‘Total animal liberation’ for PETA

Margaret Thompson

“PETA focuses its attention on the four areas in which the largest numbers of animals suffer the most intensely for the longest periods of time: on factory farms, in laboratories, in the clothing trade and in the entertainment industry,” according to the PETA website.


PETA is known for its “I’d rather go naked than wear fur” campaign, which features naked celebrities refusing to wear fur, and for its protests against fast food chains, but members of PETA aren’t all extreme all the time.


Vince Siciliano, sophomore philosophy major, is a member of PETA and has been vegan for two years.


Siciliano joined PETA earlier in the school year after “petitioning for more vegetarian and vegan food options” on campus and working with PETA’s youth outreach.


“It started out with becoming vegan and meeting lots of others with the same philosophy,” Siciliano said. “I wanted to take what I practice on a daily basis and promote it.”


PETA is an “organization for total animal liberation,” Siciliano said.


They fight for animals to have “basically complete freedom,” and promote animal “equality through fundamental rights.”


PETA uses celebrity spokespersons, flyers, letters, and protests to create awareness for their cause.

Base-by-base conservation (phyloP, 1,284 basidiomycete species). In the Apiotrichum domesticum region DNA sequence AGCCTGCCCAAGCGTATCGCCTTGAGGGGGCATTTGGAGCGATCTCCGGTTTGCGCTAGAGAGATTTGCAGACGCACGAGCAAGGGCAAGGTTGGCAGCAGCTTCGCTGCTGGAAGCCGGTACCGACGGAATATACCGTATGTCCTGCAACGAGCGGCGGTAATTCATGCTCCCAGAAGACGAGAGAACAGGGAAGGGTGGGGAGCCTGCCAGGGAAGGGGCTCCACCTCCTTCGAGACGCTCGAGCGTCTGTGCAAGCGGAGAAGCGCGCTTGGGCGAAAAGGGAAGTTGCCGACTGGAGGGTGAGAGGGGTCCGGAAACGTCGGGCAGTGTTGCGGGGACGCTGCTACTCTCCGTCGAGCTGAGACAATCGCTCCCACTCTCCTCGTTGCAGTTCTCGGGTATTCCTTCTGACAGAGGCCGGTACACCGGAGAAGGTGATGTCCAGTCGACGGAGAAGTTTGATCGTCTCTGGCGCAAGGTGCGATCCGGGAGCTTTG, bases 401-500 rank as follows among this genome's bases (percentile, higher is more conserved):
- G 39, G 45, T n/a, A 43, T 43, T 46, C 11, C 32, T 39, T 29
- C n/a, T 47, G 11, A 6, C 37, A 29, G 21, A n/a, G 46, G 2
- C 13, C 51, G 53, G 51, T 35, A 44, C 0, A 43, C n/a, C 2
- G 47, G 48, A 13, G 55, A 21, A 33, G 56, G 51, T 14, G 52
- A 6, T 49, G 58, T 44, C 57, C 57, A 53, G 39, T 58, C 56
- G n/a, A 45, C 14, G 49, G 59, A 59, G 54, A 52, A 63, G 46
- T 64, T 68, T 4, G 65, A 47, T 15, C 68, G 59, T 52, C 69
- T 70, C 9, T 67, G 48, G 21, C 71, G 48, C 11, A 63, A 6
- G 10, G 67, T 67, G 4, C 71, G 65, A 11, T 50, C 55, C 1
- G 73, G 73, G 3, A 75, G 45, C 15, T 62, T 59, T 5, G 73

PETA “can be extreme at times,” Siciliano said.


He said this is because PETA “only has so much money and needs to make a dollar go as far as possible.” “It is so easy for mainstream media to make fun of PETA,” Siciliano said.


For people with negative views of PETA, he suggests to “look at the mainstream and try to understand the meaning behind it.”


Siciliano said being a member of PETA is “not very hard because it’s things I do anyway.”


For Siciliano, this includes being vegan, not wearing clothing made from animal products and not using animal-tested products.


Siciliano says living within PETA’s standards becomes “secondhand knowledge.”


He will be joining PETA as an “activist” this summer to help PETA raise awareness through protests, e-mailing, leafleting and visiting local schools.


“It started with wishful thinking for a more peaceful future free from suffering,” Siciliano said.


He said people should “use our power to show respect and compassion.”


Contact features correspondent Margaret Thompson at [email protected].